Every entrepreneur or owner will have to make multiple large decisions for their business. Staffing, however, will be one of the most notable especially in critical areas such as information technology where recruiting is notoriously difficult meaning employers often outsource to specialist recruitment agencies.
That doesn’t mean that there’s just one type of employee. Instead, there are a few of them, each of which comes with its pros and cons.
Temporary staff is more commonly referred to as seasonal workers. Typically, these are hired for periods that you expect to be busy, such as Christmas and the summer holidays. If you’re starting a new business, figuring out when you’ll need temporary staff could be difficult.
You can study other companies in your industry, however, and follow their example in the beginning. The main benefit of seasonal workers is that they’re only hired for the period that you expect to be busy. Depending on the employee, though, you could end up turning them into permanent employees.
Many potential workers look for these types of positions in various ways, including flexibility and getting their foot in the door. It should be noted that many of these applicants could be on the younger side.
Interim staff, also known as freelancers, have been growing in popularity for quite some time. That’s because they’re one of the more cost-effective workers you can hire. Typically, they will be hired on an as-needed basis, such as to perform a specific task.
These contractors will have specialized skills in certain areas, such as marketing and web design. Other companies usually hire them for projects geared toward their skills, such as developing a new website.
Since you only hire them as-needed, paying them is much more affordable than other employees. You also wouldn’t need to worry about most employee benefits.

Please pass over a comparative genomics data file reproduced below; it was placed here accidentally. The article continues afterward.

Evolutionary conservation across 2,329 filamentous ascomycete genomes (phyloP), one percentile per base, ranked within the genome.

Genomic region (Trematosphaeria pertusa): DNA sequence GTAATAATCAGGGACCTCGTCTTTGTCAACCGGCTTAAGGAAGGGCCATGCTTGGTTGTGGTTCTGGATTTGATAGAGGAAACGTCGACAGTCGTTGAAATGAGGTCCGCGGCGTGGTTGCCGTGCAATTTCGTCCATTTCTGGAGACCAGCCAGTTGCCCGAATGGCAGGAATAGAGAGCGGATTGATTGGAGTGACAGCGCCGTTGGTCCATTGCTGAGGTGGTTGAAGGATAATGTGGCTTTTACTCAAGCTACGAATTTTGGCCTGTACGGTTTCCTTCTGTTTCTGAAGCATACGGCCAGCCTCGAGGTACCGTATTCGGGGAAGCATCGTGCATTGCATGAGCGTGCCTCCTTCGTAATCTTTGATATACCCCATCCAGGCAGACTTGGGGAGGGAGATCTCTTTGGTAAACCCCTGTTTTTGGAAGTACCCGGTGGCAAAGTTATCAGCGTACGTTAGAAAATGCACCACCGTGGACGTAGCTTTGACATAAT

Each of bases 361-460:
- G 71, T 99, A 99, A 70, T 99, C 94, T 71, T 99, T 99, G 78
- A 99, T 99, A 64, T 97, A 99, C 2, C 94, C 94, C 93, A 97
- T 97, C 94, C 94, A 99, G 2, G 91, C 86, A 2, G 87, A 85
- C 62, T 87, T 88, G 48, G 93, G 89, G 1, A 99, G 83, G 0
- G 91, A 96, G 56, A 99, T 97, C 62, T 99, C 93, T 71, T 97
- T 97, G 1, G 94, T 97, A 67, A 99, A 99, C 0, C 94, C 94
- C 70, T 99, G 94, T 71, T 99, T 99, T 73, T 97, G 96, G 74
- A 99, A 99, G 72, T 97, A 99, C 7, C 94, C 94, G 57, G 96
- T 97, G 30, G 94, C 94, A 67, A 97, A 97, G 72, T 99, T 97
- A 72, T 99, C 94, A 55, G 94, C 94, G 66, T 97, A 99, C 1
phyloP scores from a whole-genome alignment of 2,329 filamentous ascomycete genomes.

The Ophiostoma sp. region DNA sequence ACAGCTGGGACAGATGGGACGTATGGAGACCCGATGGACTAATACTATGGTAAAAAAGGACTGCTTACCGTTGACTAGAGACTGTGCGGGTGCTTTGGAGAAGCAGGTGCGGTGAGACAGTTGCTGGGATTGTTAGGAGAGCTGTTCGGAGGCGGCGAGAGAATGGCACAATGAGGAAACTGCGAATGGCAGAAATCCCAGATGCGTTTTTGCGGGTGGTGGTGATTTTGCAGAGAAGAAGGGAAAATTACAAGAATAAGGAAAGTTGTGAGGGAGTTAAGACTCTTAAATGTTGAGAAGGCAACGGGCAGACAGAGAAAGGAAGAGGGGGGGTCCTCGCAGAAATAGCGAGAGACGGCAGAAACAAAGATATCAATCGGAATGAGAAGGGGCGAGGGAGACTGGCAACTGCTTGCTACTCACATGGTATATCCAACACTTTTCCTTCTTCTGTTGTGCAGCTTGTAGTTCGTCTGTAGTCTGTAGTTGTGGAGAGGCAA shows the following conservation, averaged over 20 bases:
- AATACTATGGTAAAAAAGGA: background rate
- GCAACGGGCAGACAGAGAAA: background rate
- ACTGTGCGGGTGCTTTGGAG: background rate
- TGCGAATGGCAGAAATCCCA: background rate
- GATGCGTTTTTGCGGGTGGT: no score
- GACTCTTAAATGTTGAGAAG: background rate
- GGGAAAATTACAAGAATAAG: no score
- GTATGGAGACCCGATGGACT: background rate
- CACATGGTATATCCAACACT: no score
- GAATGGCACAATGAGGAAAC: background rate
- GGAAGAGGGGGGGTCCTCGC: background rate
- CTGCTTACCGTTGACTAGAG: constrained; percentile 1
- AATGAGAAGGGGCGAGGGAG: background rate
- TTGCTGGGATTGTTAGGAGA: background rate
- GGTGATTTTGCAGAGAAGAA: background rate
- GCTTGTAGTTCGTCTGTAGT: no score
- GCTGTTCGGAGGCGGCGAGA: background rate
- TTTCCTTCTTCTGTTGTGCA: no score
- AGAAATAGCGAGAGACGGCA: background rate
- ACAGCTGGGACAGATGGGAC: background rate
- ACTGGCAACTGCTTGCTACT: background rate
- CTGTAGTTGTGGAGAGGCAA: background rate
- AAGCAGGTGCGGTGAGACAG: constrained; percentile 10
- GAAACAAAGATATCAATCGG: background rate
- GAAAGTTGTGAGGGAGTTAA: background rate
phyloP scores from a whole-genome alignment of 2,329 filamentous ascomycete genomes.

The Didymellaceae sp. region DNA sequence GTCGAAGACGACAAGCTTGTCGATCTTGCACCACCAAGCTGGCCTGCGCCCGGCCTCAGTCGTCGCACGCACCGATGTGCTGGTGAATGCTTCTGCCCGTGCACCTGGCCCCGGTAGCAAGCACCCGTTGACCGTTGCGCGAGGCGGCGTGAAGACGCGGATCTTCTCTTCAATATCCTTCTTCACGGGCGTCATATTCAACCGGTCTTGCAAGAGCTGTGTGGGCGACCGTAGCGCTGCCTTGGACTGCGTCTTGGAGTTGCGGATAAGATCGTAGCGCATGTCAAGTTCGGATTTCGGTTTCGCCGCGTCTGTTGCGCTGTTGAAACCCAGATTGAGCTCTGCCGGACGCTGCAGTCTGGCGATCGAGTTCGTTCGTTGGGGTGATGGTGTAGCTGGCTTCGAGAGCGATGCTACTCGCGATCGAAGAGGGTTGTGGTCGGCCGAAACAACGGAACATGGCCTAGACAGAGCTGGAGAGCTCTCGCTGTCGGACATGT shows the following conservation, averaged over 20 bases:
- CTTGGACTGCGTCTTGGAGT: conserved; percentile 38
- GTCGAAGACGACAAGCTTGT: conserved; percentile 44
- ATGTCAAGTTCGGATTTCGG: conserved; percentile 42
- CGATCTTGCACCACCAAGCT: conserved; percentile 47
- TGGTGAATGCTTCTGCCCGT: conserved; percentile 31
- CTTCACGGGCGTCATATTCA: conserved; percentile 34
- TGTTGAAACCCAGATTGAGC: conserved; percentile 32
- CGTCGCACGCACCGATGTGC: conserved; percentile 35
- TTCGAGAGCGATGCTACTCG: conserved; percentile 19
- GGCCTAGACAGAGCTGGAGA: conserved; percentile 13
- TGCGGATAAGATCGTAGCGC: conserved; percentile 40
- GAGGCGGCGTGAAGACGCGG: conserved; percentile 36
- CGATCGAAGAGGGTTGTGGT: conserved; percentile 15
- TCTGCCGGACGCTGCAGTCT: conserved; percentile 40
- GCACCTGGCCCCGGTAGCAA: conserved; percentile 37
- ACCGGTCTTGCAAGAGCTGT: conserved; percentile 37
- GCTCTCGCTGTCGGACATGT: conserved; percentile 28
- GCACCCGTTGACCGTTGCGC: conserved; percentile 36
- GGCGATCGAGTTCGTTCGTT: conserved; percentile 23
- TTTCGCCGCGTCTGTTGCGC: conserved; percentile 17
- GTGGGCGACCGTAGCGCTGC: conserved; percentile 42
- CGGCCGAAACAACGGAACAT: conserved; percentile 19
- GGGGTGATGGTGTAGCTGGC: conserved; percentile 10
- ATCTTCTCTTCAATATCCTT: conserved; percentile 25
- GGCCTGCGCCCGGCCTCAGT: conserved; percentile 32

Permanent staff is the most common type of employee, with this being spread across part-time and full-time workers. There are multiple benefits to this kind of worker,s such as continual availability and stability.
Since they’ll be with you for a while, they’ll have a deeper understanding of your requirements and standards. That would make them a much better fit for certain roles than others. You will have to pay much more for them, however, as they’ll need consistent paychecks, among other employee benefits.
There’s always a risk of a ‘bad hire,’ someone who doesn’t fit into your company. If that happens, then you could have issues firing them and finding a replacement. As such, it’s worth putting a lot of time and effort into making the right choice.
You could be wondering which of the above you can choose. The decision can depend significantly on your company’s needs. A flexible approach will be needed for this, and you should take a mix-and-match approach.
For some positions such as those in IT, you’ll need a full-time employee. For others, however, a contract worker could be much more recommended. If you’re planning a recruitment strategy, then you should look at each position individually and determine what type of worker would be best for it.